- OH WHAT A LOVELY DISASTER
Courtesy: K.R. Ravi, trainers forum
˜Disaster capitalism is a term invented in the US by Naomi Klein in the context of the Katrina natural disaster in New Orleans a few years ago. Klein came up with that term to suggest that an insidious strategy was evident to her in the way that disaster was handled. She suggests that it was an unstated objective of the government to so mishandle the aftermath of the disaster that at some stage there would be no option but to hand over rescue operations to the private sector who would then proceed to make billions of dollars.
I was reminded of this phenomenon when I went to buy medicines in a pharmacy attached to a renowned government hospital in Mumbai. When the clerk told me that the medicine I wanted was not available at his shop I asked him where I could get hold of the tablets. ˜"Sir, there is this shop called XYZ medical shop across the road. You will get it there" he advised me helpfully.
As I was walking towards that shop, an elderly man pulled me aside and told me, "˜Sir, there is a racket going on here. The hospital pharmacy is deliberately mismanaged so that the medical shops in the vicinity of this hospital flourish. It is common knowledge that the hospital authorities are handsomely compensated for this cooperation. Now I cannot confirm if such a racket exists.
It occurred to me that in the over 50 times that I have visited the hospital pharmacy over the years I have NEVER managed to get the medicines prescribed even by the hospital doctors. I now suspect that something other than random non availability of prescribed medicines was at play. Naomi Klein's concept of disaster capitalism seems to be working not just in the Mumbai hospital.
Considering that natural and man-made disasters are almost a daily occurrence in India would it be far fetched to suggest that the ubiquitous mismanagement that we see around us is really a well planned and excellently executed operation to hand over the economy and money making opportunities to private hands?
Take the Mumbai annual predictable ritual now close at hand. The monsoons are almost upon us and it is likely that in the next two months there will be a torrential downpour that will engulf the city and suburbs, life will be in disarray for days, rescue operations will have to be launched, roads repaired even if they were concretised weeks ago and vast amounts of money spent on relief etc. Tomes will be written, millions of words spoken about this annual disaster. Many will be in tears except businessmen, contractors, babus and politicians who will laugh all the way to Swiss banks. Dont believe me? Then read the news report that appeared last week. It appears that following the 26/11 terrorist attack on the city emergency measures were taken, equipment bought at high cost from overseas, only to languish unused in dirty unguarded godowns from where they will in all likelihood be stolen which in turn will be followed by fresh purchases in national security interests!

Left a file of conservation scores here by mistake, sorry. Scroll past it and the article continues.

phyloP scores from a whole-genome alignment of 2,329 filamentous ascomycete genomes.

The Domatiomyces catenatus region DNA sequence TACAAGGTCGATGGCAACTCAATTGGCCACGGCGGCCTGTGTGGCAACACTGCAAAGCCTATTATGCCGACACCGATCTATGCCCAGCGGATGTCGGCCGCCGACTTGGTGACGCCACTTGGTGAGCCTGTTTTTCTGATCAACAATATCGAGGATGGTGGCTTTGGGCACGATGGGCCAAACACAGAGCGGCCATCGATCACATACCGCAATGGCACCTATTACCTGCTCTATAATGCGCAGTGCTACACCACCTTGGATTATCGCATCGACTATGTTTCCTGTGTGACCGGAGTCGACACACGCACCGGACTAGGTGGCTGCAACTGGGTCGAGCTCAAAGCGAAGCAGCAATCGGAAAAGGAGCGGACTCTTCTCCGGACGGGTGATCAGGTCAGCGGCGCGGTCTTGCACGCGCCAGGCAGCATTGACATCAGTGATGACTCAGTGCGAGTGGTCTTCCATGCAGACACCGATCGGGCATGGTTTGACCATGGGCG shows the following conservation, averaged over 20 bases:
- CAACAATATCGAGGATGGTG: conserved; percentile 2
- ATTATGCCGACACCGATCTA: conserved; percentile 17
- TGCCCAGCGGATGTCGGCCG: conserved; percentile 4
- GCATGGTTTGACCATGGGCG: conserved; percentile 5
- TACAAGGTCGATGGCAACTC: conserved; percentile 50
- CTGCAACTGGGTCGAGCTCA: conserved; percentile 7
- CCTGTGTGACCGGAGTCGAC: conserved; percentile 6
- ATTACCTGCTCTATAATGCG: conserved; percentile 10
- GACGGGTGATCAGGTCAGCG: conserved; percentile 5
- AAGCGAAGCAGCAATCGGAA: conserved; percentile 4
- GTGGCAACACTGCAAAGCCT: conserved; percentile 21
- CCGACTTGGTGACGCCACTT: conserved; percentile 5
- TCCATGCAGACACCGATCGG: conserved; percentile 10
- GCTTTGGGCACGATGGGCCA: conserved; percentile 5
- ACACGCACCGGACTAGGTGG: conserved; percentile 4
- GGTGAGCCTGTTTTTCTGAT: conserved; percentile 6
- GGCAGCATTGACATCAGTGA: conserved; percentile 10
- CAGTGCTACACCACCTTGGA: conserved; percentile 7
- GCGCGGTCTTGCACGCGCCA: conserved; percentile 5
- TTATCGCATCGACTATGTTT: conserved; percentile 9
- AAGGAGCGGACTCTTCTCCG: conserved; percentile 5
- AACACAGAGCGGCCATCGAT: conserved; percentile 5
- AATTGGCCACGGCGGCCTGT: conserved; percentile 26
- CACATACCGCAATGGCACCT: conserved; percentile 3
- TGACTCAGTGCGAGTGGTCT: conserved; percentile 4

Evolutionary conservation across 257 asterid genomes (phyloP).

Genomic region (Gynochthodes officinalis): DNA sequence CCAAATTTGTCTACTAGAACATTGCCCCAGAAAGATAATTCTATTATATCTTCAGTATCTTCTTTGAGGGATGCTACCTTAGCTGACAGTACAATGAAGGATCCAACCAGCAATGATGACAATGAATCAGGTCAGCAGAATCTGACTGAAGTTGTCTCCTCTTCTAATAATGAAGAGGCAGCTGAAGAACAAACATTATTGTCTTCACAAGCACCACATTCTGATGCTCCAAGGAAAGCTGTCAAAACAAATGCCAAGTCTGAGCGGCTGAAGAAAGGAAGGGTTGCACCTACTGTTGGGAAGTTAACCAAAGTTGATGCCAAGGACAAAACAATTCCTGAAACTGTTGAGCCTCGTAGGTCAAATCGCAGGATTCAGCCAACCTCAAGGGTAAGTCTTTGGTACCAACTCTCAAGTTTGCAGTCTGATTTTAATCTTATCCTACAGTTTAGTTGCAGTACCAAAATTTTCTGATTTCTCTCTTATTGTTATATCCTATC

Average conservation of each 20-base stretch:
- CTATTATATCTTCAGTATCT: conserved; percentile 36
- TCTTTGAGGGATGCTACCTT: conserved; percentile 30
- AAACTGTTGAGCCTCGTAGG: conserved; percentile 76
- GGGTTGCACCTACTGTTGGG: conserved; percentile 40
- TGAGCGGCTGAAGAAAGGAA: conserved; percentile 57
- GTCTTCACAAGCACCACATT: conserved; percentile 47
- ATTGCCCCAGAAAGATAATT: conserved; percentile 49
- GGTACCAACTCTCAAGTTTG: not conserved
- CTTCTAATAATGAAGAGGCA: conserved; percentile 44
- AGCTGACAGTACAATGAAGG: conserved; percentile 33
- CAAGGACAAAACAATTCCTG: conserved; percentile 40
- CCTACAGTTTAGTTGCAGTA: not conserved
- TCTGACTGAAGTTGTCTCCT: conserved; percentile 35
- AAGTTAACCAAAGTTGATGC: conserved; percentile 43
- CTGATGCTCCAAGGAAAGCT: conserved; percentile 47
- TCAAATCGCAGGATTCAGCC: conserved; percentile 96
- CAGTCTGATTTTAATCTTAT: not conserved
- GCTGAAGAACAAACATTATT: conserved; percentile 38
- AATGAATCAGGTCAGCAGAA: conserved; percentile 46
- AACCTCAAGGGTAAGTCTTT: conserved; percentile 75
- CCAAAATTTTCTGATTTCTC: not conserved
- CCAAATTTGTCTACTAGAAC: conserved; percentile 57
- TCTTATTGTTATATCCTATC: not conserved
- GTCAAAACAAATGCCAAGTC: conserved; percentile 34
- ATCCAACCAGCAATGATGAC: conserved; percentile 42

A glaring example was told to me by a senior executive of a public sector undertaking. It seems this PSU was bidding for a major chunk of a massive government contract. The other big bidder was one of India's biggest private companies. The PSU lost the bid to this big private sector rival. But here the story takes a bizarre turn - the big private sector giant outsourced the entire contract to the PSU!
However for the benefit of those who trace everything to an Indian source there is consolation. Naomi Klein may have given the concept a catchy name and I must admit Americans are probably the best at coining glib jargon. But the phenomenon of private sector being allowed to capitalise on natural and other disasters has been discussed in our country much before anyone heard of Klein. I can vouch for P Sainath who did an extensive study on this phenomenon and came up with a landmark award winning book ˜ Oh What a lovely drought˜.
When former Prime Minister Rajeev Gandhi stated frankly that less than 15 paise per rupee of government social welfare schemes went to intended beneficiaries he was perhaps referring to disaster capitalism. Sadly his successors today are launching scheme after scheme that are received with glee by contractors, babus and netas.
When I discussed this article with friends they asked me if I felt that the mess in Air India fell into this category. What do you think?
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